Multi tier apps in Docker.io

13Jan14

Docker provides the means to link containers, which comes in two parts:

  1. Outside the container (on the docker command line) a ‘-link name:ref’ is used to create a link to a named container.
  2. Inside the container environment variables REF_… are populated with IP addresses and ports.

Having linked containers together it’s then necessary to have a little plumbing inside the containers to get the contents of those environment variables to the right place.

My example application

A while ago a saw a demo of Apcera, which used a little ToDo list application as a means to show off the capabilities of the platform. I thought a similar demo would be useful for CohesiveFT’s VNS3[1], and I found a suitable basis with theponti‘s sinatra-ToDoMVC app. My version of the app has been modified to use MySQL as a back end, and I also add Nginx as a front end to make a 3 tier demo.

If you want to just dive in

I’ve put my app into github, and it’s available as a trusted build from my page on the Docker public index. To just run it up start each tier in turn:

# first create the directory for persistent data:
sudo mkdir -p /data/mysql

# start the database
sudo docker run -d -p 3306:3306 -name todomvc_db \
-v /data/mysql:/var/lib/mysql cpswan/todomvc.mysql

# start the app server
sudo docker run -d -p 4567:4567 -name todomvc_app \
-link todomvc_db:db cpswan/todomvc.sinatra

# start the web server
sudo docker run -d -p 443:443 -name todomvc_ssl \
-link todomvc_app:app cpswan/todomvc.ssl

The database

The MySQL database is the base dependency, so nothing happening here in terms of linking.  I’ve adapted Ben Schwartz’s scripts for creating a MySQL Docker container to add in the creation of the ToDoMVC database.

The only other noteworthy thing happening here is the externalisation of the MySQL database storage back to the host machine using the -v flag.

The app server

This is linked back to the database with ‘-link todomvc_db:db’. Inside the container this gives various environment variables starting DB_. The appropriate one is parsed into the database URL within the Sinatra application using the following couple of lines of Ruby:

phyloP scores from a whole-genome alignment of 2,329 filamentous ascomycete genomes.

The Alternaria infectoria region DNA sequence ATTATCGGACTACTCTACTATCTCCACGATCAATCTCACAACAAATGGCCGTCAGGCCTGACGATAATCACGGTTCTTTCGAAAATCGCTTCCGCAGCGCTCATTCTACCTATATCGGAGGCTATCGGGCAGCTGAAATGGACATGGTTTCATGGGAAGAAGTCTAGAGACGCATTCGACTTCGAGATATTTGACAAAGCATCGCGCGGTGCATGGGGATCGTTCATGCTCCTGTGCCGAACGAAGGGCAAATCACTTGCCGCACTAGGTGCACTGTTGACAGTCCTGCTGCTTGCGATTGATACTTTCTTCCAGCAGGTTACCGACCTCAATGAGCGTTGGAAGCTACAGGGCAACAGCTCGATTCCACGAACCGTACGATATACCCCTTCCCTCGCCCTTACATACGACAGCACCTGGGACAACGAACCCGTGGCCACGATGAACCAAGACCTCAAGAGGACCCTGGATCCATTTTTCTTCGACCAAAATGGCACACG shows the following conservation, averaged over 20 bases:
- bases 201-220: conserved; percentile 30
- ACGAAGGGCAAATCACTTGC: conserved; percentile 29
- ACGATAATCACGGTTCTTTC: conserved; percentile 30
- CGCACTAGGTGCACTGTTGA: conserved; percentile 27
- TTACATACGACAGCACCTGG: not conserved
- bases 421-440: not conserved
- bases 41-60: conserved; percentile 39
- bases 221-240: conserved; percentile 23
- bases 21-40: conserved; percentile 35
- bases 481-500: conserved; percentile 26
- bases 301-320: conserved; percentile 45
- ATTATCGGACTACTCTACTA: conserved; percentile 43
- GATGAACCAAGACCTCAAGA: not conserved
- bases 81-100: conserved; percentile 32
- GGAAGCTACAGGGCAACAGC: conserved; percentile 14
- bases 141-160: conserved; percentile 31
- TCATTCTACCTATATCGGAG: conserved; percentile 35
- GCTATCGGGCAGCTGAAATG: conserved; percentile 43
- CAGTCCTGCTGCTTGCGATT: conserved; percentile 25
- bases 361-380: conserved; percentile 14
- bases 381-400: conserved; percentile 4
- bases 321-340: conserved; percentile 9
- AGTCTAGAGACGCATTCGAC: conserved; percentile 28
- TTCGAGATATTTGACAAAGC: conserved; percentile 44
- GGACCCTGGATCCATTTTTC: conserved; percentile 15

dburl = 'mysql://root:pa55Word@' + ENV['DB_PORT_3306_TCP_ADDR'] + '/todomvc'
DataMapper.setup(:default, dburl)

Note that the Dockerfile for the app server is grabbing the Ruby code straight from the docker branch of my fork of the sinatra-ToDoMVC application. If you want to see that database URL in context then take a look at the source for app.rb. The credentials being used here are what was set back in the database start script.

The web server

This is linked back to the app server with ‘-link todomvc_app:app’.  Inside the container this gives various environment variables starting APP_. As Nginx can’t do anything useful with those variables it’s necessary to parse them into nginx.conf before starting the server, which is what the start_nginx.sh script is there to do:

#!/bin/bash
cd /etc/nginx
cp nginx.conf.template nginx.conf
eval "echo \"`cat upstream.template`\"" >> nginx.conf
service nginx start

The nginx.conf has been split into two templates. For the bulk of it (nginx.conf.template) there’s no need to environment substitution, in fact doing so will strip out env variables that need to be there. Only the upstream section is required so that:

upstream appserver {
    server $APP_PORT_4567_TCP_ADDR:$APP_PORT_4567_TCP_PORT;
  }
}

Gets turned into something like:

upstream appserver {
    server 172.17.0.62:4567;
  }
}

The trailing brace is there to complete the unfinished http section from the main nginx.conf.template.

That’s it :)

Browsing to https://docker_host/todos should get the todo list up.

Note

[1] For my demo with VNS3 I spread the tiers of the app across multiple clouds – almost the exact opposite of what’s happening here with all three tiers on the same host. In that case VNS3 provides the linking mechanism via a cloud overlay network – so there’s no need to tinker with the application config to make it aware of it’s environment – hard coded IPs are fine (even if they’re generally a config antipattern).



2 Responses to “Multi tier apps in Docker.io”

  1. Hi Chris!

    thanks for sharing your docker experiences. i’ve been playing with it for a couple of months already but didn’t have the right amount of time necessary to write about it eheh
    on the webserver part, instead of that cucumbersome setup, give a try to crosbymichael skydock (service discovery dns-based)! https://github.com/crosbymichael/skydock

    Cheers,
    Tiago.


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